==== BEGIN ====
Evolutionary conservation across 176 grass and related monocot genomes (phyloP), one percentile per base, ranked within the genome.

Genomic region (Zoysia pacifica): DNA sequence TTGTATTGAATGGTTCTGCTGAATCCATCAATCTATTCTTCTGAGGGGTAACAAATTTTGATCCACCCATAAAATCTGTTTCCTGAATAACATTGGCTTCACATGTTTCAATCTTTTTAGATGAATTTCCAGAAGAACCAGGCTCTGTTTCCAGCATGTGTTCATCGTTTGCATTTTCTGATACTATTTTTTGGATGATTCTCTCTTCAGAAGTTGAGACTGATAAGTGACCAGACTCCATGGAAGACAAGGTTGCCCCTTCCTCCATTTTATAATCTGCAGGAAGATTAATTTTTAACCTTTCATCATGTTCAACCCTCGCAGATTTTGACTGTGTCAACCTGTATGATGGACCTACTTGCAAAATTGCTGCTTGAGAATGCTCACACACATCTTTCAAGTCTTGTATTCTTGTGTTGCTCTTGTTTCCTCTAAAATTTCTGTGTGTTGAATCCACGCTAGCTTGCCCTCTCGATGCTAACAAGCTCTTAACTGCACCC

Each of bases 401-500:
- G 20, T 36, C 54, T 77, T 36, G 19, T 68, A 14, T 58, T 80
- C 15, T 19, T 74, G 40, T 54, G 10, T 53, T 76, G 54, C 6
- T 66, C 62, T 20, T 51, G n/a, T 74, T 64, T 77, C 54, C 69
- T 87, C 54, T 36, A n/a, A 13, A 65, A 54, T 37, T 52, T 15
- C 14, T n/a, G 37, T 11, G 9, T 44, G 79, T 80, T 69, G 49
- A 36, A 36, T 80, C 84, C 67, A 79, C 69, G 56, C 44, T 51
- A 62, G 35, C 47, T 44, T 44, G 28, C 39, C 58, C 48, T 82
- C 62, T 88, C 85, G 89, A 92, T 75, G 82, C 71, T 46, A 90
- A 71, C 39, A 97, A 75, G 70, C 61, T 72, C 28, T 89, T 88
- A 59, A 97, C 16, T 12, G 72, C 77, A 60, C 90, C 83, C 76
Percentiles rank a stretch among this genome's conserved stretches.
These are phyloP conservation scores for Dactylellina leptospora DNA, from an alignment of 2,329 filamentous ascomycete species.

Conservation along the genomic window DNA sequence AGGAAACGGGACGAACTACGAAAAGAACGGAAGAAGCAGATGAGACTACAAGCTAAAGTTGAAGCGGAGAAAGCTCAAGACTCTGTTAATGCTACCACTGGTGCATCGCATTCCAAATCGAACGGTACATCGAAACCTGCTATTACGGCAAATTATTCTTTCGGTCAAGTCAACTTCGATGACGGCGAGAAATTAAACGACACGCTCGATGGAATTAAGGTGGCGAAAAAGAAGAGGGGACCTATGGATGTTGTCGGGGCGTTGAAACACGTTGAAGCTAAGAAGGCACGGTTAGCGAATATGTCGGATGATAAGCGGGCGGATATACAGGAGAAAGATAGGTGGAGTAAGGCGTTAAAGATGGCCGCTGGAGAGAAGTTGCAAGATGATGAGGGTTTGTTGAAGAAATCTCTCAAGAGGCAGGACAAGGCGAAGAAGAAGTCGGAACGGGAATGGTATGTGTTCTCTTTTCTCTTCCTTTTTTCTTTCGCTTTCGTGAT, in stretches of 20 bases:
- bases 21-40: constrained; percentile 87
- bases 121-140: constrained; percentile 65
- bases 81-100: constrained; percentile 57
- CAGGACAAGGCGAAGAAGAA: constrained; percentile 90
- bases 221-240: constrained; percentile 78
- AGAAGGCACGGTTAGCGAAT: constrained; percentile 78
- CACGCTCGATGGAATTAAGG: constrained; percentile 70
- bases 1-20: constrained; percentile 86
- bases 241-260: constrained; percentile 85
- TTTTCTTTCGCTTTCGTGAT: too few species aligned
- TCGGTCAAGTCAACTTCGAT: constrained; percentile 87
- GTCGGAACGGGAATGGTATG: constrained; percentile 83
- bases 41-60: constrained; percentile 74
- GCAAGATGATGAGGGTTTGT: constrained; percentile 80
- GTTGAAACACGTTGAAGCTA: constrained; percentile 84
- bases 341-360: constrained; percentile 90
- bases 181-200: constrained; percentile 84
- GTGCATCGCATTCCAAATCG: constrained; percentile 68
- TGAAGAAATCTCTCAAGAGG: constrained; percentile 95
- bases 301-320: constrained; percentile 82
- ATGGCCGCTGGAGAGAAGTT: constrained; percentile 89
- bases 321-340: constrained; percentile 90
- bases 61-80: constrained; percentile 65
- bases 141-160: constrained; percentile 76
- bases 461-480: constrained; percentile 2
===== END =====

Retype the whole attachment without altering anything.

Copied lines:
Evolutionary conservation across 176 grass and related monocot genomes (phyloP), one percentile per base, ranked within the genome.

Genomic region (Zoysia pacifica): DNA sequence TTGTATTGAATGGTTCTGCTGAATCCATCAATCTATTCTTCTGAGGGGTAACAAATTTTGATCCACCCATAAAATCTGTTTCCTGAATAACATTGGCTTCACATGTTTCAATCTTTTTAGATGAATTTCCAGAAGAACCAGGCTCTGTTTCCAGCATGTGTTCATCGTTTGCATTTTCTGATACTATTTTTTGGATGATTCTCTCTTCAGAAGTTGAGACTGATAAGTGACCAGACTCCATGGAAGACAAGGTTGCCCCTTCCTCCATTTTATAATCTGCAGGAAGATTAATTTTTAACCTTTCATCATGTTCAACCCTCGCAGATTTTGACTGTGTCAACCTGTATGATGGACCTACTTGCAAAATTGCTGCTTGAGAATGCTCACACACATCTTTCAAGTCTTGTATTCTTGTGTTGCTCTTGTTTCCTCTAAAATTTCTGTGTGTTGAATCCACGCTAGCTTGCCCTCTCGATGCTAACAAGCTCTTAACTGCACCC

Each of bases 401-500:
- G 20, T 36, C 54, T 77, T 36, G 19, T 68, A 14, T 58, T 80
- C 15, T 19, T 74, G 40, T 54, G 10, T 53, T 76, G 54, C 6
- T 66, C 62, T 20, T 51, G n/a, T 74, T 64, T 77, C 54, C 69
- T 87, C 54, T 36, A n/a, A 13, A 65, A 54, T 37, T 52, T 15
- C 14, T n/a, G 37, T 11, G 9, T 44, G 79, T 80, T 69, G 49
- A 36, A 36, T 80, C 84, C 67, A 79, C 69, G 56, C 44, T 51
- A 62, G 35, C 47, T 44, T 44, G 28, C 39, C 58, C 48, T 82
- C 62, T 88, C 85, G 89, A 92, T 75, G 82, C 71, T 46, A 90
- A 71, C 39, A 97, A 75, G 70, C 61, T 72, C 28, T 89, T 88
- A 59, A 97, C 16, T 12, G 72, C 77, A 60, C 90, C 83, C 76
Percentiles rank a stretch among this genome's conserved stretches.
These are phyloP conservation scores for Dactylellina leptospora DNA, from an alignment of 2,329 filamentous ascomycete species.

Conservation along the genomic window DNA sequence AGGAAACGGGACGAACTACGAAAAGAACGGAAGAAGCAGATGAGACTACAAGCTAAAGTTGAAGCGGAGAAAGCTCAAGACTCTGTTAATGCTACCACTGGTGCATCGCATTCCAAATCGAACGGTACATCGAAACCTGCTATTACGGCAAATTATTCTTTCGGTCAAGTCAACTTCGATGACGGCGAGAAATTAAACGACACGCTCGATGGAATTAAGGTGGCGAAAAAGAAGAGGGGACCTATGGATGTTGTCGGGGCGTTGAAACACGTTGAAGCTAAGAAGGCACGGTTAGCGAATATGTCGGATGATAAGCGGGCGGATATACAGGAGAAAGATAGGTGGAGTAAGGCGTTAAAGATGGCCGCTGGAGAGAAGTTGCAAGATGATGAGGGTTTGTTGAAGAAATCTCTCAAGAGGCAGGACAAGGCGAAGAAGAAGTCGGAACGGGAATGGTATGTGTTCTCTTTTCTCTTCCTTTTTTCTTTCGCTTTCGTGAT, in stretches of 20 bases:
- bases 21-40: constrained; percentile 87
- bases 121-140: constrained; percentile 65
- bases 81-100: constrained; percentile 57
- CAGGACAAGGCGAAGAAGAA: constrained; percentile 90
- bases 221-240: constrained; percentile 78
- AGAAGGCACGGTTAGCGAAT: constrained; percentile 78
- CACGCTCGATGGAATTAAGG: constrained; percentile 70
- bases 1-20: constrained; percentile 86
- bases 241-260: constrained; percentile 85
- TTTTCTTTCGCTTTCGTGAT: too few species aligned
- TCGGTCAAGTCAACTTCGAT: constrained; percentile 87
- GTCGGAACGGGAATGGTATG: constrained; percentile 83
- bases 41-60: constrained; percentile 74
- GCAAGATGATGAGGGTTTGT: constrained; percentile 80
- GTTGAAACACGTTGAAGCTA: constrained; percentile 84
- bases 341-360: constrained; percentile 90
- bases 181-200: constrained; percentile 84
- GTGCATCGCATTCCAAATCG: constrained; percentile 68
- TGAAGAAATCTCTCAAGAGG: constrained; percentile 95
- bases 301-320: constrained; percentile 82
- ATGGCCGCTGGAGAGAAGTT: constrained; percentile 89
- bases 321-340: constrained; percentile 90
- bases 61-80: constrained; percentile 65
- bases 141-160: constrained; percentile 76
- bases 461-480: constrained; percentile 2